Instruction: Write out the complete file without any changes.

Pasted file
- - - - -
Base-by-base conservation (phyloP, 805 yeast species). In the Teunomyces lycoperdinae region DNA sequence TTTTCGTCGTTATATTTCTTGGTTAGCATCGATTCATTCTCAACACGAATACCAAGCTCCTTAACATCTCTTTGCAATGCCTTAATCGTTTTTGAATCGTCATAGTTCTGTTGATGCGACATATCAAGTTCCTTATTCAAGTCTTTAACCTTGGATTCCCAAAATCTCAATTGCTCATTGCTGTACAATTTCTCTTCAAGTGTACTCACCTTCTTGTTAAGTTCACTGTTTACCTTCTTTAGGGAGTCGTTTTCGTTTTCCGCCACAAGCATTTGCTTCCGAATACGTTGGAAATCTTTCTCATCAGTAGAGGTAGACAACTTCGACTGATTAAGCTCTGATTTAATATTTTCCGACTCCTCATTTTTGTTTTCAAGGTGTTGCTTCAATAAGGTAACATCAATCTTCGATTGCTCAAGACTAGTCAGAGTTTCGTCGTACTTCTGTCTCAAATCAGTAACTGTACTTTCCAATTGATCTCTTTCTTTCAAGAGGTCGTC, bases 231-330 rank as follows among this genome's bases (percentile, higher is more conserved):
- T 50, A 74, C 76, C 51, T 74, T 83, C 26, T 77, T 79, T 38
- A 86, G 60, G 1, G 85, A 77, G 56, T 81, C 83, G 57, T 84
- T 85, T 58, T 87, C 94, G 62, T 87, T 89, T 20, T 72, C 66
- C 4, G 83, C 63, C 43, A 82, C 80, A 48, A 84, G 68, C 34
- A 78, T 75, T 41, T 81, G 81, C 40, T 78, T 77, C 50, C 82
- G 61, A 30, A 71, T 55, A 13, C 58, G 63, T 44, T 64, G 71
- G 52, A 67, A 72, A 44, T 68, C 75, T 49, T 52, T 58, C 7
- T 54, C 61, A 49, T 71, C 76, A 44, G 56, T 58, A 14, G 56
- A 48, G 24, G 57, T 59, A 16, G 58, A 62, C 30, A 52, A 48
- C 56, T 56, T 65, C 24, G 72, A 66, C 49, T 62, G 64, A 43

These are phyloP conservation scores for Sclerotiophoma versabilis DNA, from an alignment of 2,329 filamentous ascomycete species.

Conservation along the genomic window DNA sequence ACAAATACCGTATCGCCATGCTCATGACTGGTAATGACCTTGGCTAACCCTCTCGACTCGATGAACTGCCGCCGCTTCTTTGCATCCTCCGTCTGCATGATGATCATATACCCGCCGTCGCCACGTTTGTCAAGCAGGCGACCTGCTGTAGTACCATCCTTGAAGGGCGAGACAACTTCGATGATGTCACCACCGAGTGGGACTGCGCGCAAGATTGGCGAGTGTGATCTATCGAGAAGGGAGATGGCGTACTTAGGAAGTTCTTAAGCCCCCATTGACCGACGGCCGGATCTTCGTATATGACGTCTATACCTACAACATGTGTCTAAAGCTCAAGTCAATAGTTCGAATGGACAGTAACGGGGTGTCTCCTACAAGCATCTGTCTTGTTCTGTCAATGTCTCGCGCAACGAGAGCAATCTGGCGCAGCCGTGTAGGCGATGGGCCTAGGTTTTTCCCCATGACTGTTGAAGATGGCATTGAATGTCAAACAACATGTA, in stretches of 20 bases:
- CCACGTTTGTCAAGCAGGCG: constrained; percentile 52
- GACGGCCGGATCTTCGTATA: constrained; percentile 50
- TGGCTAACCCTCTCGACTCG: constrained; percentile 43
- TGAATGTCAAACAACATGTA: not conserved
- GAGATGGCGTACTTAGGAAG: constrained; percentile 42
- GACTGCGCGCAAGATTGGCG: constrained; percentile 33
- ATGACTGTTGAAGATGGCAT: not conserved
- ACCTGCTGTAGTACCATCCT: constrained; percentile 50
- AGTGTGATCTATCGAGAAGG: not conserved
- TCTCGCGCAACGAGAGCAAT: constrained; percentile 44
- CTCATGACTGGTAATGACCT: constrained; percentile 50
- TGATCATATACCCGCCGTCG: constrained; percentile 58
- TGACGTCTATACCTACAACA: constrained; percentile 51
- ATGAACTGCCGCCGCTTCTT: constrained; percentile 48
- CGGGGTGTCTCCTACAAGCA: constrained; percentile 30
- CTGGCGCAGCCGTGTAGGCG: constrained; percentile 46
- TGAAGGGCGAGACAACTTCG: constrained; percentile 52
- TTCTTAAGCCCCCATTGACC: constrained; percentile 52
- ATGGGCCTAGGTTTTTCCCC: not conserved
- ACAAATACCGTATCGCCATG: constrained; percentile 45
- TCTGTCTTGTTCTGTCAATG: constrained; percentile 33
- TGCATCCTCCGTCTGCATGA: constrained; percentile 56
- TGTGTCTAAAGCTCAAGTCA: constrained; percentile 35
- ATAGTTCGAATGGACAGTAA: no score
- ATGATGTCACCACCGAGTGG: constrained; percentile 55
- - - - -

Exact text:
Base-by-base conservation (phyloP, 805 yeast species). In the Teunomyces lycoperdinae region DNA sequence TTTTCGTCGTTATATTTCTTGGTTAGCATCGATTCATTCTCAACACGAATACCAAGCTCCTTAACATCTCTTTGCAATGCCTTAATCGTTTTTGAATCGTCATAGTTCTGTTGATGCGACATATCAAGTTCCTTATTCAAGTCTTTAACCTTGGATTCCCAAAATCTCAATTGCTCATTGCTGTACAATTTCTCTTCAAGTGTACTCACCTTCTTGTTAAGTTCACTGTTTACCTTCTTTAGGGAGTCGTTTTCGTTTTCCGCCACAAGCATTTGCTTCCGAATACGTTGGAAATCTTTCTCATCAGTAGAGGTAGACAACTTCGACTGATTAAGCTCTGATTTAATATTTTCCGACTCCTCATTTTTGTTTTCAAGGTGTTGCTTCAATAAGGTAACATCAATCTTCGATTGCTCAAGACTAGTCAGAGTTTCGTCGTACTTCTGTCTCAAATCAGTAACTGTACTTTCCAATTGATCTCTTTCTTTCAAGAGGTCGTC, bases 231-330 rank as follows among this genome's bases (percentile, higher is more conserved):
- T 50, A 74, C 76, C 51, T 74, T 83, C 26, T 77, T 79, T 38
- A 86, G 60, G 1, G 85, A 77, G 56, T 81, C 83, G 57, T 84
- T 85, T 58, T 87, C 94, G 62, T 87, T 89, T 20, T 72, C 66
- C 4, G 83, C 63, C 43, A 82, C 80, A 48, A 84, G 68, C 34
- A 78, T 75, T 41, T 81, G 81, C 40, T 78, T 77, C 50, C 82
- G 61, A 30, A 71, T 55, A 13, C 58, G 63, T 44, T 64, G 71
- G 52, A 67, A 72, A 44, T 68, C 75, T 49, T 52, T 58, C 7
- T 54, C 61, A 49, T 71, C 76, A 44, G 56, T 58, A 14, G 56
- A 48, G 24, G 57, T 59, A 16, G 58, A 62, C 30, A 52, A 48
- C 56, T 56, T 65, C 24, G 72, A 66, C 49, T 62, G 64, A 43

These are phyloP conservation scores for Sclerotiophoma versabilis DNA, from an alignment of 2,329 filamentous ascomycete species.

Conservation along the genomic window DNA sequence ACAAATACCGTATCGCCATGCTCATGACTGGTAATGACCTTGGCTAACCCTCTCGACTCGATGAACTGCCGCCGCTTCTTTGCATCCTCCGTCTGCATGATGATCATATACCCGCCGTCGCCACGTTTGTCAAGCAGGCGACCTGCTGTAGTACCATCCTTGAAGGGCGAGACAACTTCGATGATGTCACCACCGAGTGGGACTGCGCGCAAGATTGGCGAGTGTGATCTATCGAGAAGGGAGATGGCGTACTTAGGAAGTTCTTAAGCCCCCATTGACCGACGGCCGGATCTTCGTATATGACGTCTATACCTACAACATGTGTCTAAAGCTCAAGTCAATAGTTCGAATGGACAGTAACGGGGTGTCTCCTACAAGCATCTGTCTTGTTCTGTCAATGTCTCGCGCAACGAGAGCAATCTGGCGCAGCCGTGTAGGCGATGGGCCTAGGTTTTTCCCCATGACTGTTGAAGATGGCATTGAATGTCAAACAACATGTA, in stretches of 20 bases:
- CCACGTTTGTCAAGCAGGCG: constrained; percentile 52
- GACGGCCGGATCTTCGTATA: constrained; percentile 50
- TGGCTAACCCTCTCGACTCG: constrained; percentile 43
- TGAATGTCAAACAACATGTA: not conserved
- GAGATGGCGTACTTAGGAAG: constrained; percentile 42
- GACTGCGCGCAAGATTGGCG: constrained; percentile 33
- ATGACTGTTGAAGATGGCAT: not conserved
- ACCTGCTGTAGTACCATCCT: constrained; percentile 50
- AGTGTGATCTATCGAGAAGG: not conserved
- TCTCGCGCAACGAGAGCAAT: constrained; percentile 44
- CTCATGACTGGTAATGACCT: constrained; percentile 50
- TGATCATATACCCGCCGTCG: constrained; percentile 58
- TGACGTCTATACCTACAACA: constrained; percentile 51
- ATGAACTGCCGCCGCTTCTT: constrained; percentile 48
- CGGGGTGTCTCCTACAAGCA: constrained; percentile 30
- CTGGCGCAGCCGTGTAGGCG: constrained; percentile 46
- TGAAGGGCGAGACAACTTCG: constrained; percentile 52
- TTCTTAAGCCCCCATTGACC: constrained; percentile 52
- ATGGGCCTAGGTTTTTCCCC: not conserved
- ACAAATACCGTATCGCCATG: constrained; percentile 45
- TCTGTCTTGTTCTGTCAATG: constrained; percentile 33
- TGCATCCTCCGTCTGCATGA: constrained; percentile 56
- TGTGTCTAAAGCTCAAGTCA: constrained; percentile 35
- ATAGTTCGAATGGACAGTAA: no score
- ATGATGTCACCACCGAGTGG: constrained; percentile 55